The efficacy of several cancer targeted antibodies is thought to rely on the engagement of FcγRIIIa on NK cells to exert ADCC effect [6, 33, 34]. Giles et al. combined NK cells expressing high-affinity FcγRIIIaV158 with therapeutic antibodies to enhance tumor cell killing [35]. In this study, H268E/A330Y/I332D mutation enhanced ADCC in a FcγRIIIa allele-independent fashion, suggesting potential applications of this optimized Fc in patients who carry the low-binding allele of this receptor, therefore it avoids the genetic manipulation of NK cells expressing high-affinity FcγRIIIaV158. In this paper, we characterized only a small number of variants after screening to demonstrate practical potential of the method. Following this, one can assume to screen more variants in order to identify Fc variants with extremely high affinity to both high-affinity and low affinity FcγRIIIa allotypes. For example, the Fc variant library can be screened in the context of FUT8-/- cells to take advantage of both mutagenesis and glycoengineering, as we have proved the synergy of some mutations with glycoengineering (Figure 4). A library can also be generated to combine the mutations from different loops of Fc. Furthermore, Shields et al. reported that changes at residues not found at the binding interface in IgG/FcγRIIIa cocrystal structure resulted in enhanced binding to FcγRIIIa [5]. Therefore, Fc mutant library generated by error-prone PCR can be used to screen for variants with enhanced binding to FcγRIIIa.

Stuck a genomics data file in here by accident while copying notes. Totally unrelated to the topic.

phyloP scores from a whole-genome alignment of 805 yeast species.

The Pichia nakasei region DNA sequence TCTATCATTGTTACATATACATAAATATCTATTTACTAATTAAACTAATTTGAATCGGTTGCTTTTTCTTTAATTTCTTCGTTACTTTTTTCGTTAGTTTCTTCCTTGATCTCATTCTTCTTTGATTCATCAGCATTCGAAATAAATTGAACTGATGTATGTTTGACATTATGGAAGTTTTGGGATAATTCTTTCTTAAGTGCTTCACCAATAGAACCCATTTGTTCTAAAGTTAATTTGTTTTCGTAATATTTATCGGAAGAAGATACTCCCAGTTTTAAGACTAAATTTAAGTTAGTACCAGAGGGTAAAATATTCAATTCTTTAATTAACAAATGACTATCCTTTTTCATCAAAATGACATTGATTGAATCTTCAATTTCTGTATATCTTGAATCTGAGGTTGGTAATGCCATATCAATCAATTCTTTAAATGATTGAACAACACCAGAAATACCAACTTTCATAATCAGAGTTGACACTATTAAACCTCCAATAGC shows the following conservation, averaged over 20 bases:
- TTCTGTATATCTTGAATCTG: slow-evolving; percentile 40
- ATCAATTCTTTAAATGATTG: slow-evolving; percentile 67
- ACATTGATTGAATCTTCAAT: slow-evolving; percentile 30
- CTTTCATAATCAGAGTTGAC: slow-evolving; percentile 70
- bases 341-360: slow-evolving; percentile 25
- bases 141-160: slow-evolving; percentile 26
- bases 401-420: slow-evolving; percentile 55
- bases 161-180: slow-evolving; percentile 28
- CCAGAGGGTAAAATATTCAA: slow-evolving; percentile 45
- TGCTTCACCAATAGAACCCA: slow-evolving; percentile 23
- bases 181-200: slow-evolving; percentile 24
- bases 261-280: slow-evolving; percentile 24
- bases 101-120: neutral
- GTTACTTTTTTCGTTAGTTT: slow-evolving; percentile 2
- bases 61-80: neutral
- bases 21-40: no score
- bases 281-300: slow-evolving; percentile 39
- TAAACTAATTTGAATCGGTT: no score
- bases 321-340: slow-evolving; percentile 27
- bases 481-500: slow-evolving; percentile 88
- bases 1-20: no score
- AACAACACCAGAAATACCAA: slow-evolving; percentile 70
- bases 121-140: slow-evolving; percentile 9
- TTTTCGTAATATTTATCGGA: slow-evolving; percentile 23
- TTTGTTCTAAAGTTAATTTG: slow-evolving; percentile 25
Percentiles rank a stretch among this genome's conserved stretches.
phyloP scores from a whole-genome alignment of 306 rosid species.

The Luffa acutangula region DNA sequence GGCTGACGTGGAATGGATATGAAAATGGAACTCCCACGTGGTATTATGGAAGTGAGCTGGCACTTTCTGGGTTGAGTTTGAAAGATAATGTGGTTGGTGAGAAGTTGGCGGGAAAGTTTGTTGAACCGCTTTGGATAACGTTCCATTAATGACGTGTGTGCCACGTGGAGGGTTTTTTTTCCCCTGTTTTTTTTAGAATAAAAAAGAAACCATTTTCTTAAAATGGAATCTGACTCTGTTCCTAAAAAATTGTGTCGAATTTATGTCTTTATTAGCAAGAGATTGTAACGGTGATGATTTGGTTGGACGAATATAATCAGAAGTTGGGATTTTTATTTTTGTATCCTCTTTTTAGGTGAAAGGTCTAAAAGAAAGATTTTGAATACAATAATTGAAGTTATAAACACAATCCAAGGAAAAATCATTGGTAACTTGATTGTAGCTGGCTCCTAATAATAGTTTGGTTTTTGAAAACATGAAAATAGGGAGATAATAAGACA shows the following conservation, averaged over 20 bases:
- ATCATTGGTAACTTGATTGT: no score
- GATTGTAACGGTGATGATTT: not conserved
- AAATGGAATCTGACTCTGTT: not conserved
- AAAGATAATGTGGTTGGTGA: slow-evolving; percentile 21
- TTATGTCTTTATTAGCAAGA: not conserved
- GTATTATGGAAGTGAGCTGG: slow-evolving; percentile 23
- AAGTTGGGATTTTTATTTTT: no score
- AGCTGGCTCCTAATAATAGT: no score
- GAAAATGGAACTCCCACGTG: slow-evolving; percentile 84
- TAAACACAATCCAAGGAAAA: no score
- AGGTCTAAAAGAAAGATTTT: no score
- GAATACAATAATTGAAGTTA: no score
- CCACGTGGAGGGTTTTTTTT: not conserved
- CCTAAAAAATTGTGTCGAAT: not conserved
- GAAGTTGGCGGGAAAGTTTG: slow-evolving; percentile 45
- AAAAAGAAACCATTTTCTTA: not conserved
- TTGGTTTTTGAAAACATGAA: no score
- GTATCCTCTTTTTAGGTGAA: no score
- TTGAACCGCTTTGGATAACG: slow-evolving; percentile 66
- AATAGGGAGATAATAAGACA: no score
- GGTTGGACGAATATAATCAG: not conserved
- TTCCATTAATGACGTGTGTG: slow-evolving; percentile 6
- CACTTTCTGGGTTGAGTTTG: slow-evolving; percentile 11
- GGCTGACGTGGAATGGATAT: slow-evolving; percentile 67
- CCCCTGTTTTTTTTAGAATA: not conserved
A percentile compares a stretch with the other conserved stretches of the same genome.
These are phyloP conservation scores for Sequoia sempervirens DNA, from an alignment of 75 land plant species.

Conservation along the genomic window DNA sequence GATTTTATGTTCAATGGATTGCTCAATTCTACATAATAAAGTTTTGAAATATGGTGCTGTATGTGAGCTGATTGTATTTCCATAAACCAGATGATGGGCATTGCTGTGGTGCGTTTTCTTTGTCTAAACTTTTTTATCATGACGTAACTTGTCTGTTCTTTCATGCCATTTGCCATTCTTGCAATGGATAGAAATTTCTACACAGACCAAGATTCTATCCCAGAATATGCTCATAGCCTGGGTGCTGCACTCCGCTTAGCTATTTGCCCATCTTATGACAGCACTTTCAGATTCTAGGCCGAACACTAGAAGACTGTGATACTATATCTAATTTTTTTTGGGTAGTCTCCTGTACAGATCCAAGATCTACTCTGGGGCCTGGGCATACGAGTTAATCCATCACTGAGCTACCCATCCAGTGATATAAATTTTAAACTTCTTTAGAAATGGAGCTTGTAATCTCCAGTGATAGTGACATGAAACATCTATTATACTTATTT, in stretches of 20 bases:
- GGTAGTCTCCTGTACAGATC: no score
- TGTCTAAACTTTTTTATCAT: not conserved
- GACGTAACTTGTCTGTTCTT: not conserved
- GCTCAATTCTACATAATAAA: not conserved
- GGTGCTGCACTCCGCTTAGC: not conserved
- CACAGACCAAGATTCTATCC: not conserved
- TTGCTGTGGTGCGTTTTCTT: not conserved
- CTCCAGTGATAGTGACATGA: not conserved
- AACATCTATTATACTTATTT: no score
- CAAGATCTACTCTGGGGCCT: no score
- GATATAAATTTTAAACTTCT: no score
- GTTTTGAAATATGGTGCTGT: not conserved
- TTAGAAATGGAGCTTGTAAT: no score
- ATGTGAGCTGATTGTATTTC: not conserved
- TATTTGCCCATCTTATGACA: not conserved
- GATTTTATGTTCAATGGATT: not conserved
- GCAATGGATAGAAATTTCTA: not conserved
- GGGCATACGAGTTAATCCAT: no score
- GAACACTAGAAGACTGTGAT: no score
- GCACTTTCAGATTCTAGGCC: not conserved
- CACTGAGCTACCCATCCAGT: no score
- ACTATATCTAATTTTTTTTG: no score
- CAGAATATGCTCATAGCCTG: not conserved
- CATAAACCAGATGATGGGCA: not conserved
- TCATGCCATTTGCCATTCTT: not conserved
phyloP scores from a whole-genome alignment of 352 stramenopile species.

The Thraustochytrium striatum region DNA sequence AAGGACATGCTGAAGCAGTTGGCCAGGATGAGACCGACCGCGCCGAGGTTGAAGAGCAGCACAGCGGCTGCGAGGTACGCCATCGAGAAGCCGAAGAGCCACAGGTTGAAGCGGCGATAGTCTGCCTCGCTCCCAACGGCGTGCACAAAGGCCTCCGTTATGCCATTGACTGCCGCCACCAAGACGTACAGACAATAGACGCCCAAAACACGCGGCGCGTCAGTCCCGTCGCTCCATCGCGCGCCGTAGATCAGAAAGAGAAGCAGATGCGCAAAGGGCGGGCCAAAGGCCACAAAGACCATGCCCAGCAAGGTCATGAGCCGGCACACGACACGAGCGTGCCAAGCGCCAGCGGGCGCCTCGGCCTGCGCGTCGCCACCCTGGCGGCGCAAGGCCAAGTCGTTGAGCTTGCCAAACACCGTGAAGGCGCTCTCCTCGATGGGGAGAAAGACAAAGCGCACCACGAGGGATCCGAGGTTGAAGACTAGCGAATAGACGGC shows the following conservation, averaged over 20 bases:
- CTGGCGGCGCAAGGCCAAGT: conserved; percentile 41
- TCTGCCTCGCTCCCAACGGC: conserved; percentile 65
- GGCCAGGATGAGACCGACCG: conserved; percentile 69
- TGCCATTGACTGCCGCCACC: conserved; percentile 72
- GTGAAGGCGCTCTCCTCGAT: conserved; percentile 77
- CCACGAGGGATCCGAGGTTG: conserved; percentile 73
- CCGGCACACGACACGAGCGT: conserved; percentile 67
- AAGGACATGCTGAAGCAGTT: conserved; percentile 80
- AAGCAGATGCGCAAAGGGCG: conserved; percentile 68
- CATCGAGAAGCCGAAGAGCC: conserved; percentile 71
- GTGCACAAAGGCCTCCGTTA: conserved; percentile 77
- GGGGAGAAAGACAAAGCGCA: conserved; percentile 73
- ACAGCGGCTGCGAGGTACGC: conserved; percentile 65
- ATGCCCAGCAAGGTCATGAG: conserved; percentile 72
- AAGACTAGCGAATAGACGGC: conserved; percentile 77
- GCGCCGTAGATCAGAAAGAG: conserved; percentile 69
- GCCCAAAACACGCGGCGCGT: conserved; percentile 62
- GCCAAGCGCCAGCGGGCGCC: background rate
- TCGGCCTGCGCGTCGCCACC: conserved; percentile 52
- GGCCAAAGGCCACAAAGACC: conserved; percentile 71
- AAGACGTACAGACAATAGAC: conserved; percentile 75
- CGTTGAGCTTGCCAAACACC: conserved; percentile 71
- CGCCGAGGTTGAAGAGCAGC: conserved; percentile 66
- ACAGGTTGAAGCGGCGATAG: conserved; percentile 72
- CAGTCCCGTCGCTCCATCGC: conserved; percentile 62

Introduction of M252Y/S254T/T256E mutations (YTE) in Fc increased human FcRn binding affinity and significantly extended the half-life and improve pharmacokinetics of antibody therapeutics. However, YTE mutations reduced FcγRIIIa binding, resulting in the reduction of ADCC activity [36]. Using the method described herein, Fc variant library could build using variant M252Y/S254T/T256E as template to screen variants that improve both ADCC effect and pharmacokinetics.

Complement activity are postulated as contributors to the mechanism of action of some cancer targeting antibodies such as rituximab and daratumumab [37, 38]. Engineering Fc variant with enhanced ability to recruit complement has potential for improving the next generation of cancer targeting antibodies. Recent structure analyses and mutagenesis studies revealed that complement C1q binding sites overlapped with FcγR binding sites [39, 40]. Moore et al. found some CDC-enhancing substitutions impaired FcγR-mediated effector function due to decreased FcγRIIIa affinity [41]. In order to identify variants with improved binding to both complement and FcγRs, Fc variants library can be screened by simultaneous staining with both proteins or staining one protein at alternative rounds. Comparing to the current technologies to harness the role of NK cells to treat cancer, these Fc engineered antibodies with extremely high affinity to FcγRIIIa could exhibit superior efficacy and ease of development.